When a child has questions or concerns related to gender, the entire family is affected. We are a safe, supportive resource and support center for children, adolescents, and young adults who are exploring their gender identity, as well as for their families.
We provide comprehensive, interdisciplinary care for youth who are questioning their assigned gender and/or seeking gender-affirming consultation and care. Our multidisciplinary team includes pediatric endocrinologists, a psychologist, psychiatrists, a medical ethicist, and a lawyer. We work closely together, and also consult with a wide array of specialists. Together, we are committed to providing care in compassionate and respectful ways.
Our clinicians follow current medical protocols, which do not allow for either surgery or drug therapy for prepubescent children. Social transition is the only medically accepted form of gender-affirming care—and the only form of care we provide—for that age group.
When it comes to gender identity and related concerns, our first step is to listen. Some youth are exploring their identity. Others know that how they feel inside does not match up with the gender they were assigned at birth. We help sort through these questions.
After an initial consultation, we offer a thorough readiness assessment, which includes obtaining information from patients and their families. It takes six or eight hours and can be done in one day or divided over several sessions. If we determine that any mental health or other support is needed, we can connect patients with resources at Yale or in the community.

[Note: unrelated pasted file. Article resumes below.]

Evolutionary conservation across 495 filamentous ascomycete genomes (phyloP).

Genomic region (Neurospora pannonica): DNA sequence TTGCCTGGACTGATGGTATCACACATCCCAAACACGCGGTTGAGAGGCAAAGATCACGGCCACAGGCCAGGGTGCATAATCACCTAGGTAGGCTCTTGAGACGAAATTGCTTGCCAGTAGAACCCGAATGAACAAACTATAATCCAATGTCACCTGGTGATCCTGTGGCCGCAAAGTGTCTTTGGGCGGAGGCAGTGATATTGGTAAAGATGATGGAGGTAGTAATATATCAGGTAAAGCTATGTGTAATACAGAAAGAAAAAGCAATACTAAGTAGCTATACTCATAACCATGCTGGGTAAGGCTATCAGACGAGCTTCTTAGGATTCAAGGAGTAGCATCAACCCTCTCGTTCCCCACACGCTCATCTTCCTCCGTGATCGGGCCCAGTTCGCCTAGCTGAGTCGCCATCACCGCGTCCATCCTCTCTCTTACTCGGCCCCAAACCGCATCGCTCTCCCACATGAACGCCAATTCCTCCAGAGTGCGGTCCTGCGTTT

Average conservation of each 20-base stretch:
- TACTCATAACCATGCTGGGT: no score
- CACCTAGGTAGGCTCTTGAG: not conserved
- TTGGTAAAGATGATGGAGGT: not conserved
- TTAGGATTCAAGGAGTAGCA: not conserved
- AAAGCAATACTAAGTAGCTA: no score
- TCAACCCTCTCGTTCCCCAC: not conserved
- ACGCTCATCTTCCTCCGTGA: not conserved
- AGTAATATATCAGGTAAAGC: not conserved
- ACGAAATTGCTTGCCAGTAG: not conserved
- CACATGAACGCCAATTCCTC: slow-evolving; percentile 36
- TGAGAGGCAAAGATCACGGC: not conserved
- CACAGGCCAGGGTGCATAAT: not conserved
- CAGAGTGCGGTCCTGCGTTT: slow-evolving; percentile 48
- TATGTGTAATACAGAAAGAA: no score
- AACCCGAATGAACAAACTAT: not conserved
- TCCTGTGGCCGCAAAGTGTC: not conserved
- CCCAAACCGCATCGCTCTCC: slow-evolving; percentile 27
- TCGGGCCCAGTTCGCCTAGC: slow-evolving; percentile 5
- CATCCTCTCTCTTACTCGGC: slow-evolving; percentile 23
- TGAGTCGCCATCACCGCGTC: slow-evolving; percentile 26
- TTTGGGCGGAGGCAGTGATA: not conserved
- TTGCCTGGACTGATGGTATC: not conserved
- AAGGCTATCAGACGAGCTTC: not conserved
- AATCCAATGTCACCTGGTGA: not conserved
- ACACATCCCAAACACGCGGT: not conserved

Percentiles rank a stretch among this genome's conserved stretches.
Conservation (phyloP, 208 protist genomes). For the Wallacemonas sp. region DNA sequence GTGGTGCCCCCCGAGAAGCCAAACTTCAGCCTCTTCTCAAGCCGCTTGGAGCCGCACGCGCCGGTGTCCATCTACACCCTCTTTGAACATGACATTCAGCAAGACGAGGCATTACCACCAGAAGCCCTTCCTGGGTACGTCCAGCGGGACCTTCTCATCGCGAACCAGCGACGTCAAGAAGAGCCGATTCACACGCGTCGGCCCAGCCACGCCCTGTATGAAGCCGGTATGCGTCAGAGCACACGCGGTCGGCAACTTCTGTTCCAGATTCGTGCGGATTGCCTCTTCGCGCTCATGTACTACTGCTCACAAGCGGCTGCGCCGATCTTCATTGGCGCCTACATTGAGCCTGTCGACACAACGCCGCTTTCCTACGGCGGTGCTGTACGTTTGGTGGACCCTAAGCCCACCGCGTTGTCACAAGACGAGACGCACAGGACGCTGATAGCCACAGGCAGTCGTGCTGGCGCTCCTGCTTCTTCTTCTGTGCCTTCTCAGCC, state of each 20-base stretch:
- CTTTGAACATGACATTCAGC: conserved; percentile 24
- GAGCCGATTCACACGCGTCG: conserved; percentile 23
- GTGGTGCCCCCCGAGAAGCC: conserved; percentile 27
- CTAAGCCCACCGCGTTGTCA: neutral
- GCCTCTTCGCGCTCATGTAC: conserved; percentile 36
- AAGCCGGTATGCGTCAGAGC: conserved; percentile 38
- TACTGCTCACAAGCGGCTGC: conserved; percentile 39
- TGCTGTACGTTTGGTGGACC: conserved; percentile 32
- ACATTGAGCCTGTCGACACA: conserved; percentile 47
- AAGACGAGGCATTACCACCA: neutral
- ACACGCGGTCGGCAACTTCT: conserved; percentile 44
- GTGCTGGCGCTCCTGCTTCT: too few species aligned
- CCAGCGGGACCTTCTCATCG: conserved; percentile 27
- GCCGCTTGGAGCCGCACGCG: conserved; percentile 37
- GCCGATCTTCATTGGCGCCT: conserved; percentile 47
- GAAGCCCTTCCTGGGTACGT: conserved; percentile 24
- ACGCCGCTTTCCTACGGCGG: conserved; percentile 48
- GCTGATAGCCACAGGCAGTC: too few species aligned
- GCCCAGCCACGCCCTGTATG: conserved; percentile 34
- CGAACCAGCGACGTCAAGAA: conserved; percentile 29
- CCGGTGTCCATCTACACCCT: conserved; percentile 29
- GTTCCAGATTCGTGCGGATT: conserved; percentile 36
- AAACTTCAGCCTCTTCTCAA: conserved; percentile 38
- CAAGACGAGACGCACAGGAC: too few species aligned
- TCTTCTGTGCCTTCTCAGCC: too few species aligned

After the evaluation and when all agree that it is safe, healthy, and appropriate, we offer a variety of care options related to gender affirmation. These may include puberty-blocking treatments, cross-hormone therapies, and gender-affirming surgery (available only for patients aged 18 and older).
At the first gender affirmation visit, patients and their families will meet with one of our pediatric endocrinologists and a mental health provider experienced in dealing with gender variance. First and foremost, we make sure we understand our patients’ needs and desires. We will discuss the risks and side effects of any proposed care options, and work together to learn what support systems are already in place and determine what else our patients may need.
If you are in crisis, call the confidential toll-free National Suicide Hotline at 1-800-273-TALK (8255), 24 hours a day, seven days a week. If texting is easier, you can also text theNational Crisis Text Line by texting HOME to 741741.